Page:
[email protected] - The Prince and the strippers

October 2007


It’s been an odd few weeks. I seem to have been in a dozen places at the same time and in none of them really long enough to discover the journalists’ Holy Grail … the scoop.
So, I’m going to begin with a genuine tale of woe concerning my camera. Having been assured that it was foolproof by a fast talking Chinese salesman in Hong Kong, I successfully used it on and off during the last year or so and even downloaded a few photos to my computer, some of which have appeared on this page. But last week whilst attending a dinner at the Monte Carlo Yacht Club (nudge, wink, nudge) it categorically refused to take a photo and kept flashing the message that the memory was full. Ever the adventurer, I clicked onto the menu during the repast, diligently pressing ‘yes’ and ‘ok’ until in one moment of lunacy I signalled ok to a nondescript question. To my unadulterated horror I erased not just one photo as had been my aim, but the entire contents of the memory card and sent every photo to hell, or wherever purged photographs flock.
Amongst them was an award-winning gem of the shoeless HRH Prince Albert II of Monaco, President of the Monaco Yacht Club, about to board the magnificent SS Delphine. Like myself, he had been invited by Hublot to the Monaco Classic Week where boats bobble and glisten and the people aboard them babble and gently glow. Everyone was in formal attire – dinner jackets and long dresses - and looked absolutely stunning prior to boarding the Delphine, where instead of a coat and hat check-in, there was a shoe check-in, which left everyone mincing around with a numbered ticket that theoretically linked them to their shoes.
Having gone through the undressing ritual, I turned to find that my im-mediate passage to the gangway was blocked by a couple of knuckle-faced heavies who were holding everyone up whilst Prince Albert untied his shoes on the gangplank. I leaned over to watch the prince strip, sans music, and then said to nobody in particular but loud enough to be heard, that if Albert’s shoes were better than mine maybe I’d do a quick swap when I left. Needless to say, this met with a stony look from one of his gorillas and an even stonier elbow in my ribs from his partner.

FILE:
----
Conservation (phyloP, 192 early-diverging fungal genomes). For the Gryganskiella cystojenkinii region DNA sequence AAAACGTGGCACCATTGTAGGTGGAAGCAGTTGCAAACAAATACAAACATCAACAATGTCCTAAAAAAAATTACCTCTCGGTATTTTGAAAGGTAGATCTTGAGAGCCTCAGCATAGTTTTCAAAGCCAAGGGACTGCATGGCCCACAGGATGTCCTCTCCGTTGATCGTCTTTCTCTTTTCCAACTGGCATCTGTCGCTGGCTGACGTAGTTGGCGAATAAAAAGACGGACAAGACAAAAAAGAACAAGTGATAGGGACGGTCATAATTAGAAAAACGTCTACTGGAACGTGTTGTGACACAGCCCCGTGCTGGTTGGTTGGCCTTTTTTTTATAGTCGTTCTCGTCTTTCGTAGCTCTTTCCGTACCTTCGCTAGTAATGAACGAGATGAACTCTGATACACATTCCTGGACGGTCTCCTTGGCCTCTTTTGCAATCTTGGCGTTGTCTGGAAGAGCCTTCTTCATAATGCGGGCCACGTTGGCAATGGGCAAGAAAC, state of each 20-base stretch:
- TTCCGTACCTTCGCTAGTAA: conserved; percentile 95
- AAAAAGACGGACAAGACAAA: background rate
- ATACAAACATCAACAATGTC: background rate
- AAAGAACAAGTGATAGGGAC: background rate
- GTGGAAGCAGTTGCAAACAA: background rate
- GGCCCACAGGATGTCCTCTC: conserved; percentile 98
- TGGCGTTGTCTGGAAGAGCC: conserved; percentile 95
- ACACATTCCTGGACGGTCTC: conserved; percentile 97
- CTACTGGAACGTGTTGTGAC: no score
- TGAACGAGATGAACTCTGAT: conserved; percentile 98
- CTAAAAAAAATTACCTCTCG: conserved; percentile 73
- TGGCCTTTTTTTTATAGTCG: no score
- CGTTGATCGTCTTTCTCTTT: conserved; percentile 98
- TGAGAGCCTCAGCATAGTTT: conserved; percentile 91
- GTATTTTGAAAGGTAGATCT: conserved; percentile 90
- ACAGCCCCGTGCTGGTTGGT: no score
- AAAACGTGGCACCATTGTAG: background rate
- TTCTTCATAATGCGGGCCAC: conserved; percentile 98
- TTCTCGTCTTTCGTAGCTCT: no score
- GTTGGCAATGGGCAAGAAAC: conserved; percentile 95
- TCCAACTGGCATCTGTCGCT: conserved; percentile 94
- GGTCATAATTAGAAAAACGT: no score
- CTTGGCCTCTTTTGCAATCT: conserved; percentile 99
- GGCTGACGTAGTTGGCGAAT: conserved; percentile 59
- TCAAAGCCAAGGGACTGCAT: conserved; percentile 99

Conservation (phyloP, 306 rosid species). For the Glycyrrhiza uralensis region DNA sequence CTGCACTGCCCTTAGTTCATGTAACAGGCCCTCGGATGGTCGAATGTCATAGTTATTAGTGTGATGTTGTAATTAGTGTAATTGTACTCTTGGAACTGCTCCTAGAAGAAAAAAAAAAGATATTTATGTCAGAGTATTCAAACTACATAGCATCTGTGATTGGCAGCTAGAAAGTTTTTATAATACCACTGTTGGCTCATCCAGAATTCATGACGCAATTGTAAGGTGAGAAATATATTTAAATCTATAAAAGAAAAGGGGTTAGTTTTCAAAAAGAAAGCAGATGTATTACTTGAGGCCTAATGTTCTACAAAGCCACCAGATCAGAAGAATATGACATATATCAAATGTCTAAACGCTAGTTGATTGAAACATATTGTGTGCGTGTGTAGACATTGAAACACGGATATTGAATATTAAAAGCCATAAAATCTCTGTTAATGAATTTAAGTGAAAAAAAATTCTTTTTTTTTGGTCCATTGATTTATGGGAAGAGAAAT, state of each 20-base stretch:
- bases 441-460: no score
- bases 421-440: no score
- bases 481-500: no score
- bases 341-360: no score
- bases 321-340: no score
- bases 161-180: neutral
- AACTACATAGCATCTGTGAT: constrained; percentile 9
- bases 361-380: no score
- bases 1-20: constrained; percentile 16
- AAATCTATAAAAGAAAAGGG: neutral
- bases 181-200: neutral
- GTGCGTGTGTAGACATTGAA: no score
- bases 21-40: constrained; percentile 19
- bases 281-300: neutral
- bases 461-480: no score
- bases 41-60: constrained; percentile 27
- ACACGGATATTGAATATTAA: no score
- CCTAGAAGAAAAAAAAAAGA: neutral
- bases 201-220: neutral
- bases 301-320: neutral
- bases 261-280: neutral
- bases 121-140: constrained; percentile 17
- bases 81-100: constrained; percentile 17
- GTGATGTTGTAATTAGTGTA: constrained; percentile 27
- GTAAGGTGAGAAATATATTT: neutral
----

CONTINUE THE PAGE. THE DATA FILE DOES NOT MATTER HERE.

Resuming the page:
Once HRH Prince Albert had been piped aboard, the plebeians were allowed to set foot on the hallowed decks. The rest of the evening was an amusing affair as elegantly dressed men and women tried their best to remain oblivious of their feet flapping flaccidly and stylishly slid from one side of the yacht to the other, sometimes preferring to walk without their socks which could be seen casually hanging from their dinner jacket pockets. Others tried their best to hide the holes in the toes of their socks, wrinkled their noses at the fusion of odours, picked splinters from their feet and consoled themselves by quaffing vast amounts of complimentary champagne.
Disembarkation was less chaotic than boarding and reclaiming ones shoes was a simple matter of patience as the shoe boys clasping one shoe, scuttled around like chickens without heads in search of its companion. I didn’t manage to get the prince’s shoes, but I did get to walk in some of Monaco’s finest K9 faeces.
Amongst the other photographic chef d’oeuvres that I lost was a magnificent photograph of Ya Kwanza, a male gorilla who kindly posed for me at the Durrell Wildlife Conservation Trust in Jersey, the largest of the Channel Islands. This superb zoo was created by, and is now dedicated to the late Gerald Durrell and it remains a fitting tribute to a man who devoted his life to the protection and conservation of wild animals.
As a permanent reminder of Durrell’s conservation work, there’s a striking bronze statue of him with a ruffed lemur touching his knee, which I had photographed and lost, but the charming and helpful Caron Glover, the Website and Communications Manager of the Trust (www.durrell.org), kindly supplied one via e-mail after my camera’s moment of insanity.
So now for the raison d’être of this Lakin at Large. Look closely at the statue and try and determine the brand of watch that Gerald Durrell is wearing ... answers please on a postcard addressed to Europa Star. Any donations of shoes should be addressed to either yours truly or HRH Prince Albert c/o Palais Princier, Monaco.

Photo: Gerald Durrell - Photo © Durrell/Bruno Melim

Source: Europa Star October-November 2007 Magazine Issue